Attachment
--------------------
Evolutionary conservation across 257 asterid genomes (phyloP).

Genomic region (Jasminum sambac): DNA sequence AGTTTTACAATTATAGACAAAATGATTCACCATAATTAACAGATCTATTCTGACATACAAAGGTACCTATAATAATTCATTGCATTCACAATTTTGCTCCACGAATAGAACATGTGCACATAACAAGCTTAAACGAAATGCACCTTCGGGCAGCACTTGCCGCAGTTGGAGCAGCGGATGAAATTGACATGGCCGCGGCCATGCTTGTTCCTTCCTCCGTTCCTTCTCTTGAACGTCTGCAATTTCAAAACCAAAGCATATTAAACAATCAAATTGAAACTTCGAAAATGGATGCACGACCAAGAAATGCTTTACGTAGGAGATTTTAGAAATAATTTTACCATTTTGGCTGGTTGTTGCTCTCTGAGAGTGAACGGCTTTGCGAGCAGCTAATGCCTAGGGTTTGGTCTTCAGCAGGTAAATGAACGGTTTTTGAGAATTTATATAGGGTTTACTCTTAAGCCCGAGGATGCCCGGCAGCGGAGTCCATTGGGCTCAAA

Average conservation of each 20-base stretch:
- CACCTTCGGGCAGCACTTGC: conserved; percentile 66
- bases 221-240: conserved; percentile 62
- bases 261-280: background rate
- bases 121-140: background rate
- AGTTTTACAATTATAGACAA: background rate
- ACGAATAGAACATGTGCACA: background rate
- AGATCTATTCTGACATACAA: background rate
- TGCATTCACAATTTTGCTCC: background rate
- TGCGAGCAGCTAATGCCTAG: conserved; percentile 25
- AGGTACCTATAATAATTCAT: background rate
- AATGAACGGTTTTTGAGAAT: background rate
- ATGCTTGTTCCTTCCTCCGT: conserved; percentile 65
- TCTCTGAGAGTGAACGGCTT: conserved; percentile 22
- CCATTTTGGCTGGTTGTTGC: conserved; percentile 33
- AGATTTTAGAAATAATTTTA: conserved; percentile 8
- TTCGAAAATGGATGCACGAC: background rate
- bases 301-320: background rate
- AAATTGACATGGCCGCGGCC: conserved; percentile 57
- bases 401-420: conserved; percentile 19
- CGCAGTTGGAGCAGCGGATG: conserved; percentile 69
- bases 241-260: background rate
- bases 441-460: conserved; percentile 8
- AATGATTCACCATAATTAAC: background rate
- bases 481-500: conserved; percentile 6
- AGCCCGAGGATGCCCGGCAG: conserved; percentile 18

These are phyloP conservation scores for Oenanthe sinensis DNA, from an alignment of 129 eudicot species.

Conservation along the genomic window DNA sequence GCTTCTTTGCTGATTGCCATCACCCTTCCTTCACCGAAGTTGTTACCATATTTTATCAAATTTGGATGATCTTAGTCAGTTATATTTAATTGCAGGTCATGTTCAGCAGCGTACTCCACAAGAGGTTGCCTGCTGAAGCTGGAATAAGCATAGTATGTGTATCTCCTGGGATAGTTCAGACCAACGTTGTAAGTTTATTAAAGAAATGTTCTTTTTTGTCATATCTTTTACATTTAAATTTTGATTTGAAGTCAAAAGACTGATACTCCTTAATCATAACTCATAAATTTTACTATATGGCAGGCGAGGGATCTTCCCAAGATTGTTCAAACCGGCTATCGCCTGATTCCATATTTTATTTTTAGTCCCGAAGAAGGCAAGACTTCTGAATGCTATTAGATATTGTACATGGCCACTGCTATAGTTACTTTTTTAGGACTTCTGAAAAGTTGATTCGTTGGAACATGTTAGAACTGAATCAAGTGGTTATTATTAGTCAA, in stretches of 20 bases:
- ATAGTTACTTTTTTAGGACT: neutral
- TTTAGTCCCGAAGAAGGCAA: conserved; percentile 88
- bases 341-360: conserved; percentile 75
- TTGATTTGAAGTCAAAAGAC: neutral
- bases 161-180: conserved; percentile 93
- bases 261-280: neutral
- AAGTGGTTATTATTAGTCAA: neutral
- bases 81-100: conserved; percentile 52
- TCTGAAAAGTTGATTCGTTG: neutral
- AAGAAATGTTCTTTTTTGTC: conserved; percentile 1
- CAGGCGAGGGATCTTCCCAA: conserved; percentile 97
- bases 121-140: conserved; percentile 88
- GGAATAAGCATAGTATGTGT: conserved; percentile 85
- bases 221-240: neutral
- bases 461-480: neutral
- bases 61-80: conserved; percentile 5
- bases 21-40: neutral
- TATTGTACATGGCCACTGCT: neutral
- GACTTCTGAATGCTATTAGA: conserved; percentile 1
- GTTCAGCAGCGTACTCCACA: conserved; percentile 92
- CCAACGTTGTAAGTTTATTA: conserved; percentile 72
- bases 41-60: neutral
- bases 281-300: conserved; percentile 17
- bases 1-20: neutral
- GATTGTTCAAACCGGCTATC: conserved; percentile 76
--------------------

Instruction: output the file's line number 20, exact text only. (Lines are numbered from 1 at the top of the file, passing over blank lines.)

- bases 301-320: background rate